Ghatheyya Mifleh al-Khawalda (80) was 15
years old when she fled her home during the Nakba of 1948

 

Today is Nakba Day, the day on which Palestinians mourn the loss of
their homeland in 1948.  65 years ago, in
May of 1948, Ghatheyya Mifleh al-Khawalda was a carefree 15-year-old girl who
lived with her mother and sister in the village of al-Qastina in Mandatory
Palestine, when they were forced, along with the rest of their village, to flee
in the face of imminent threat from Jewish militias. For some time, the people
of al-Qastina had received word of terrible attacks against other villages
nearby, in which many had died. Fearing a similar fate, they left their home,
and would never return to live there again. They became victims of what is
referred to as the Nakba, meaning ‘catastrophe’, the mass forced displacement
of Palestinians from their homes in order to make way for citizens of the
Jewish State of Israel which would be established soon afterwards.

 

Though Ghatheyya remembers her childhood with joy, her life has been
marked by suffering since the day she was born: “While my mother was giving
birth to me, my grandmother died. The following morning, it was Eid al-Adha. My
father went out for his morning prayers, but he never returned. They found him
dead where he had been praying. Still, I had a very happy childhood in
al-Qastina. We had a very nice house, a big house with marble floors in the
hallway. My father had been a farmer, and we had farmlands with orange trees, apple
trees, grapefruit trees and others. I used to spend my days playing with my
sister and the other girls in the village. We were very happy.”

 

This changed dramatically in 1948, with the arrival of Jewish militias,
who were attacking Palestinian villages and clearing them of their inhabitants:
“We had heard stories about attacks on other villages. Still, the attack on
al-Qastina came without warning. Before that, there had been a British military
camp nearby, but that year the British left and allowed the Jewish groups to
take over. We were terrified of what they might do to us. They arrived, some of
them in uniform and some in civilian clothes, and began shooting at people.
Three people were killed. They were all civilians. We ran away, afraid for our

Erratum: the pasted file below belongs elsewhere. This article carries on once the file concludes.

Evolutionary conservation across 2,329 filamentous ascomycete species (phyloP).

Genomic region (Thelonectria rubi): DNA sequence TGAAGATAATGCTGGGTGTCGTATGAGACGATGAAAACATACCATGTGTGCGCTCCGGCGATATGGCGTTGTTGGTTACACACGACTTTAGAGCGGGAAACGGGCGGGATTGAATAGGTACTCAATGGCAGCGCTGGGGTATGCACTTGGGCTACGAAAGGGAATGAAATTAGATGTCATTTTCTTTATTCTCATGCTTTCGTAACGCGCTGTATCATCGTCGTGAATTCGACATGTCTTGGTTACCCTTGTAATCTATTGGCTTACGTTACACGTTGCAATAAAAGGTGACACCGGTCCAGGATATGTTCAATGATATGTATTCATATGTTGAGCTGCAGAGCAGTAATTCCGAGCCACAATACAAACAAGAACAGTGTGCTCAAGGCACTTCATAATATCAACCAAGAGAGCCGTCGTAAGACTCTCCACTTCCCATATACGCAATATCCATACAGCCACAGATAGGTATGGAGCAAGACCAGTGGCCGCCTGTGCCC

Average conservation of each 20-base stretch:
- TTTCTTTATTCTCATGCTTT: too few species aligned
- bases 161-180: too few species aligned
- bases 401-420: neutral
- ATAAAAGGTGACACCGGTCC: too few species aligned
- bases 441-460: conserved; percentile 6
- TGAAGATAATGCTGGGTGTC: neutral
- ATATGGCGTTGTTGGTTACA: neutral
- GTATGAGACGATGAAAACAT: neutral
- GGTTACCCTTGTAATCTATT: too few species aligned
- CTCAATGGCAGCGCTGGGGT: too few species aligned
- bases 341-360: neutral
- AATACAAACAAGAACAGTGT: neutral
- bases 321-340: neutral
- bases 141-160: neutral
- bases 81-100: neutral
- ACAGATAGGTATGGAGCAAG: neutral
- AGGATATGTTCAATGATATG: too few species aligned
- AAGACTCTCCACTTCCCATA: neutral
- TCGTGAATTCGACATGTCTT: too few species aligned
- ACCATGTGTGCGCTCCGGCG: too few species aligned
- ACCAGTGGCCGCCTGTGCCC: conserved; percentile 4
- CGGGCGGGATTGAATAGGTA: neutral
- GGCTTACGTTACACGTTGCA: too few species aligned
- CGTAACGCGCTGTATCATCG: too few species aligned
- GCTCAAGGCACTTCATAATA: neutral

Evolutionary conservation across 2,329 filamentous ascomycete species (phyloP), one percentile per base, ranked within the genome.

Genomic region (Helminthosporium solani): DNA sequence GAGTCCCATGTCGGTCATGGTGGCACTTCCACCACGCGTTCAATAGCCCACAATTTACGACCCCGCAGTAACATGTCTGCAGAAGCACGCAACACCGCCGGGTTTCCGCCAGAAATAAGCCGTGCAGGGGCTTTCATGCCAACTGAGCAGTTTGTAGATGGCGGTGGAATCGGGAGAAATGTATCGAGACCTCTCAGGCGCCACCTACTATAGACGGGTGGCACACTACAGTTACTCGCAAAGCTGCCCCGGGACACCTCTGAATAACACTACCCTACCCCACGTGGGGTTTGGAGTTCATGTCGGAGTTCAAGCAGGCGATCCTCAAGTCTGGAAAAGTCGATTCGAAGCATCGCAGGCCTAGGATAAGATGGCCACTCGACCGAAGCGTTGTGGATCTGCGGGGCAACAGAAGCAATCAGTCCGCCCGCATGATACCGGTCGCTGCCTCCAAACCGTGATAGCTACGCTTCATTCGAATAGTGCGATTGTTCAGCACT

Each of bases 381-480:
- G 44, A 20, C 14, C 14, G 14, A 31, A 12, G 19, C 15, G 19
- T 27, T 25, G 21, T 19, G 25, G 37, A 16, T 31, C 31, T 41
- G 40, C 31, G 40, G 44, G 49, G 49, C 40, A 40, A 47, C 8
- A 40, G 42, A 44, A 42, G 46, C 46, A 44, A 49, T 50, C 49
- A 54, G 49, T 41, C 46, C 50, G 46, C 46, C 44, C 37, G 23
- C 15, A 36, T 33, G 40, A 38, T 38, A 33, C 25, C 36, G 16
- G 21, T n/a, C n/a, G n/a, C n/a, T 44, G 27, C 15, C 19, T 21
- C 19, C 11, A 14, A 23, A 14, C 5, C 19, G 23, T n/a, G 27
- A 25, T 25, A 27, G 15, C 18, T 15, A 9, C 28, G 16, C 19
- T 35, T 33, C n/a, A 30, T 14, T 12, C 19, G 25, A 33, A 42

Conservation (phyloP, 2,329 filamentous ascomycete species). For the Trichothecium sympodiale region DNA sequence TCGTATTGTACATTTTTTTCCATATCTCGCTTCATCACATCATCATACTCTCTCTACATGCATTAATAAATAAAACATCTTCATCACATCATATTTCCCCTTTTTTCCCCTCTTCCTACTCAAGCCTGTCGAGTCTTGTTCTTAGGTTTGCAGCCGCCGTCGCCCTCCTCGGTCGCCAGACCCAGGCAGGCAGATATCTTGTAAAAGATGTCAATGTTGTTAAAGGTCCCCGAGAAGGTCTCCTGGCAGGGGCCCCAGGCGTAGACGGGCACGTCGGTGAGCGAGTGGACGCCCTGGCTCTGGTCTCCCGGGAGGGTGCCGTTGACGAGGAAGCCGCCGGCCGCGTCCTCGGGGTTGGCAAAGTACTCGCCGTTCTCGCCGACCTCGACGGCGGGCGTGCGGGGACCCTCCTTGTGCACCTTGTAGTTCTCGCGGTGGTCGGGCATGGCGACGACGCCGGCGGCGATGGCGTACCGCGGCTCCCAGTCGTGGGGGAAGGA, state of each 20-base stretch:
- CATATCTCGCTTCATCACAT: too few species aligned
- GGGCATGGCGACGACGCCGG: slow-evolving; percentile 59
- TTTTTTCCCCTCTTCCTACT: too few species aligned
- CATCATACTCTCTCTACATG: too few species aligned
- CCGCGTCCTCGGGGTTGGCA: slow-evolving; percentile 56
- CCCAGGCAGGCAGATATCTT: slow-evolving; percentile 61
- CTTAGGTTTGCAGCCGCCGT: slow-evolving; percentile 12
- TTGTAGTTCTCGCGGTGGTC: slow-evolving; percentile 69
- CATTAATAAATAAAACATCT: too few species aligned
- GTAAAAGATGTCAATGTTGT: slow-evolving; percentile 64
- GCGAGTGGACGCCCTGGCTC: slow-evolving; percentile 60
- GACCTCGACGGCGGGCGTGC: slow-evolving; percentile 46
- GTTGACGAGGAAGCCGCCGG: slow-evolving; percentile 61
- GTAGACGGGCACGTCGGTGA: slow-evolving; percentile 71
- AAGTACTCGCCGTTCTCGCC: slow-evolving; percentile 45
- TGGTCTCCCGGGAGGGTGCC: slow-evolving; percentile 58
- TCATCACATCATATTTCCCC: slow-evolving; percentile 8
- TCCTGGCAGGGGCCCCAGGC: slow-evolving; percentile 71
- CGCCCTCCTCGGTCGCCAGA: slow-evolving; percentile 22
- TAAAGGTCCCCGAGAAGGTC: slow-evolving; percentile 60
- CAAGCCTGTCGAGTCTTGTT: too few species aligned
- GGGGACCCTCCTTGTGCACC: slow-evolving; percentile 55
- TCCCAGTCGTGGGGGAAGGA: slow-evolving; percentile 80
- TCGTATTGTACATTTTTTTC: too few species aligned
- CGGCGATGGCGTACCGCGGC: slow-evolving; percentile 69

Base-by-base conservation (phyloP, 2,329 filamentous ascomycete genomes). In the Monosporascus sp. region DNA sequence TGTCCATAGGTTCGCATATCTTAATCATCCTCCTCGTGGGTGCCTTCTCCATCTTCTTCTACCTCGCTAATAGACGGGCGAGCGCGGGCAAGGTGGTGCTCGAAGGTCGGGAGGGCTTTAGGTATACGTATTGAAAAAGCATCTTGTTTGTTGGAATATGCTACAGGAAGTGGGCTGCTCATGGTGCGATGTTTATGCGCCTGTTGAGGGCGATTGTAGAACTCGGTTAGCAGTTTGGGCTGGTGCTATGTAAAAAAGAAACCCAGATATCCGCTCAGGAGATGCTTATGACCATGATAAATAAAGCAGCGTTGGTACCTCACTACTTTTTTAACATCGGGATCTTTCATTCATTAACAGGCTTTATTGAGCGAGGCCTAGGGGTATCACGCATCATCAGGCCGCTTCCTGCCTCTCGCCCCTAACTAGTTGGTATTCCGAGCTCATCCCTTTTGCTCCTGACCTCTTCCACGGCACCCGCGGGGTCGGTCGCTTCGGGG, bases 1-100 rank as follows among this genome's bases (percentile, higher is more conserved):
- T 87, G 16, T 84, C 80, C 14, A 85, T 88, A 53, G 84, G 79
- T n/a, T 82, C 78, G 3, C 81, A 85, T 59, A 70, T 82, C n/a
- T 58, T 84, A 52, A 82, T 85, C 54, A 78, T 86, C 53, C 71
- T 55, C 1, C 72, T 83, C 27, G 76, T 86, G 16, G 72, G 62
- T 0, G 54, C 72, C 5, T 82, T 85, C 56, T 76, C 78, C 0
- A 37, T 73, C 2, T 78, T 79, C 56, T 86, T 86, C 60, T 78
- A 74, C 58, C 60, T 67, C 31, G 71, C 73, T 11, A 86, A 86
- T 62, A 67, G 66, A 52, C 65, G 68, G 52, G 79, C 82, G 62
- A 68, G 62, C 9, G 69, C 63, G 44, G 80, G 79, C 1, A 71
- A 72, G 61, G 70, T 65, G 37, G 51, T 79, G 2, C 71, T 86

safety, and went to Tal es-Safi, a nearby village on a hill. It was within
walking distance, and we were in a hurry to leave, so we didn’t take anything
with us. It was like Doomsday. It was utter terror. People’s minds were
imprisoned by fear. We couldn’t think of anything except leaving, not even
simple things like bringing food with us. In the chaos, some families couldn’t
find some of their children and had to leave without them. Many were too afraid
to return to find them, while others snuck down the hill at night-time to try
to rescue them. We stayed in Tal es-Safi for a few days, sleeping at night-time
in the open air with no blankets, mattresses, food, or water.”

 

The people of al-Qastina were not able to stay long in Tal es-Safi: “We
stayed there for a few nights, maybe a week, but then the settlers came and we
had to run again. The choice was simple. If you wanted to die, you stayed. If
you wanted to live, you left. We managed to spend one night in Beit Jibrin
before the settlers caught up with us. Anywhere we went, they chased us to the
next place. Their main aim was not to kill us, but to get rid of us. If they had
wanted us all dead, not one of us would have survived. They used fear to force
us to leave our land. If a person died, we had to leave the body behind. We
couldn’t go back for someone who was dead. We had to focus on surviving. We
were joined by people from other villages, from Isdod and al-Majdal Asqalan.[1]
We walked along the coast until we reached Gaza.”

 

The Jewish groups did not follow the fleeing Palestinians to Gaza, where
Ghatheyya and her family were forced to make a new life: “Finally, we could
stop running. There were many thousands of us. We slept in mosques, on the
streets, in the dirt. There were so many people everywhere. Some people stayed
with families from Gaza. Others had nowhere to go. The United Nations Relief
Works Agency (UNRWA) began to build tents for families. They gathered the
people from my village together in one compound and called us refugees. The
size of your tent depended on how big your family was. You weren’t allowed to
take in other families to live with you.”

 

 


Ghatheyya and Ahmed live with their son,
Nehad, his wife, and their three children

 

Though she was grateful to have survived and found refuge, for Ghatheyya,
the Gaza Strip would never replace her hometown of al-Qastina: “Everyone in